MONTGOMERY – While Luther Strange was in Washington, D.C., Thursday becoming the state’s next U.S. senator, several members of the Alabama Legislature, including Republicans, questioned the appointment.
Sen. Arthur Orr, R-Decatur, was one of 20 candidates Gov. Robert Bentley interviewed as a possible replacement for Jeff Sessions, who is now the nation's new attorney general.
“There were several qualified candidates,” Orr said. “I’m afraid this appointment is going to have a cloud over it, and we’ve had enough clouds in the last two years.”
Bentley announced the appointment of Strange on Thursday morning just prior to Strange hopping a plane to Washington, D.C. It came two months after Strange, then the state attorney general, asked an Alabama House committee to pause an impeachment probe of Bentley, who was accused last year of having an affair with a onetime top political adviser. Bentley has denied any wrongdoing.
Strange said at the time that his office was doing "related work." On Thursday, he said his office never said it was investigating the governor.
Bill Stewart, professor emeritus of political science at the University of Alabama, said Strange is qualified for the job. Sessions was also state attorney general before becoming a U.S. senator.
But Stewart said he’d like more information about the “related work” by Strange’s office.
“A fuller explanation would make me more comfortable with Strange entering into this prestigious office he’s been appointed,” Stewart said.
Senate President Pro Tem Del Marsh, R-Anniston, was on a list of six finalists for the appointment. He said the issue of whether the pick represents a conflict of interest depends largely on who Bentley chooses to replace Strange as state attorney general.
"I think it’s awkward," Marsh said. "What can I say? It is what it is.
“... It creates a domino effect,” Marsh said about the appointment. “I guess the next question is who’s going to be the attorney general? I can’t say whether it’s a conflict since I don’t know who the attorney general’s going to be."
Rep. Johnny Mack Morrow, D-Red Bay, who has been a loud critic of Bentley and has filed ethics complaints about former adviser Rebekah Mason’s role in Bentley's office, said he’s concerned about who Bentley appoints next.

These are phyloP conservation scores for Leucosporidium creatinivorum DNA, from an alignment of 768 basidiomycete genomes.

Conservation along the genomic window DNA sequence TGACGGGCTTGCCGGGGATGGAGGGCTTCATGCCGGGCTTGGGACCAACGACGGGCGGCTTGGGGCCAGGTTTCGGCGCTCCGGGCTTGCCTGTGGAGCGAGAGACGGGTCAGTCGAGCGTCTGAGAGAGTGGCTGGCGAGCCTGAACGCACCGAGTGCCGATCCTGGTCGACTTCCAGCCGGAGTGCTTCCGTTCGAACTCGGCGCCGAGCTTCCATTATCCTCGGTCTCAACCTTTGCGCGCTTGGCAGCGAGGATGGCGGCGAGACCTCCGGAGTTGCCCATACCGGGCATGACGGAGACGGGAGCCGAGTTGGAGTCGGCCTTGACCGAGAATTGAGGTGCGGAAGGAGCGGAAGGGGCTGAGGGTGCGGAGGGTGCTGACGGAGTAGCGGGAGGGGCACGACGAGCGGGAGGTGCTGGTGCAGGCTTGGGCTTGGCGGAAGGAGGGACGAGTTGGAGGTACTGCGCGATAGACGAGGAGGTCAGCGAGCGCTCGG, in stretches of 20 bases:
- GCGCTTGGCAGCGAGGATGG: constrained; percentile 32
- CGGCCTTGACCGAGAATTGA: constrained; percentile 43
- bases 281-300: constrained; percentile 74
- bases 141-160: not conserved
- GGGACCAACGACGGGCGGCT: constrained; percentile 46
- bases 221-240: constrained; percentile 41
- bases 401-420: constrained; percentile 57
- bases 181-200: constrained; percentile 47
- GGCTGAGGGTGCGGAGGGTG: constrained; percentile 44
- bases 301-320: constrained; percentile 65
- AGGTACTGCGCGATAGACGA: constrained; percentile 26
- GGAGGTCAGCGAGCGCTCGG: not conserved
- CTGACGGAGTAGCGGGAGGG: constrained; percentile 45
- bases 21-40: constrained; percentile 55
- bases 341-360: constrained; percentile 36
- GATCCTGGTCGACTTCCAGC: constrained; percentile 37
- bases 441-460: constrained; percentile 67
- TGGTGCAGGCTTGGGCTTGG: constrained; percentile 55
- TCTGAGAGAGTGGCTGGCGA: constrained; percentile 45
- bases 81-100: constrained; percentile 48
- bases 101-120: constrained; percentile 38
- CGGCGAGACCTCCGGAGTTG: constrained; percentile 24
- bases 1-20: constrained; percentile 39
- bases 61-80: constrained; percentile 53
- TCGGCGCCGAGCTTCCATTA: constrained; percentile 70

“If it is someone who has agreed not to prosecute the ‘love guv,’ then the people of Alabama should rise up,” Morrow said. “And if they don’t, they deserve what they get.”
Sen. Cam Ward, R-Alabaster, said Wednesday he’s had informal conversations with Bentley about being the next attorney general.
“You’d have to appoint an independent prosecutor; that’s the only way you could do it,” Ward said about how the next attorney general should handle any Bentley-related investigations. “That would be fair and transparent.”
Strange has said he will run for the U.S. Senate and he has already begun fundraising.
Marsh said he is still debating running for U.S. Senate, governor or remaining in the Alabama Senate in 2018.
Orr on Thursday said he hasn’t talked to Bentley about being the next Alabama attorney general, and as far as 2018, he’s been encouraged to run for statewide office but is focused for now on the state Senate.
Sen. Trip Pittman, R-Daphne, has said he’s considering running for the U.S. Senate seat. Asked if he thinks the Strange appointment is a conflict, Pittman said, “We’ll find out.”
“The decision has been made,” Pittman said. “I probably would have thought the governor should have made another choice just not to have brought this, to raise these concerns.”
Rep. Ed Henry, R-Hartselle, last year began the impeachment process against Bentley. On Thursday, he had strong words about the appointment.
“The optics of that are horrible,” Henry said. “It makes us all look corrupt. It looks like collusion, and I believe the people of this state deserve better government.”
House Judiciary Committee Chair Rep. Mike Jones, R-Andalusia, said Strange’s request the committee pause its work came in early November, prior to Trump’s election or decision to nominate Sessions to be the next U.S. attorney general.
“I do expect that once a new (Alabama) attorney general is appointed, shortly after that we’ll meet with them and discuss where we are again, but right now we’re still honoring the request that was made,” Jones said today. “I feel like it was made in good faith.”
Rep. Marcel Black, D-Tuscumbia, is on the House Judiciary Committee. He said Strange and Bentley would have been better served if Strange had months ago publicly removed himself from anything to do with a Bentley investigation.
“It would have been better to stop and put to rest any speculation that a deal was made,” Black said.
The Associated Press contributed to this report.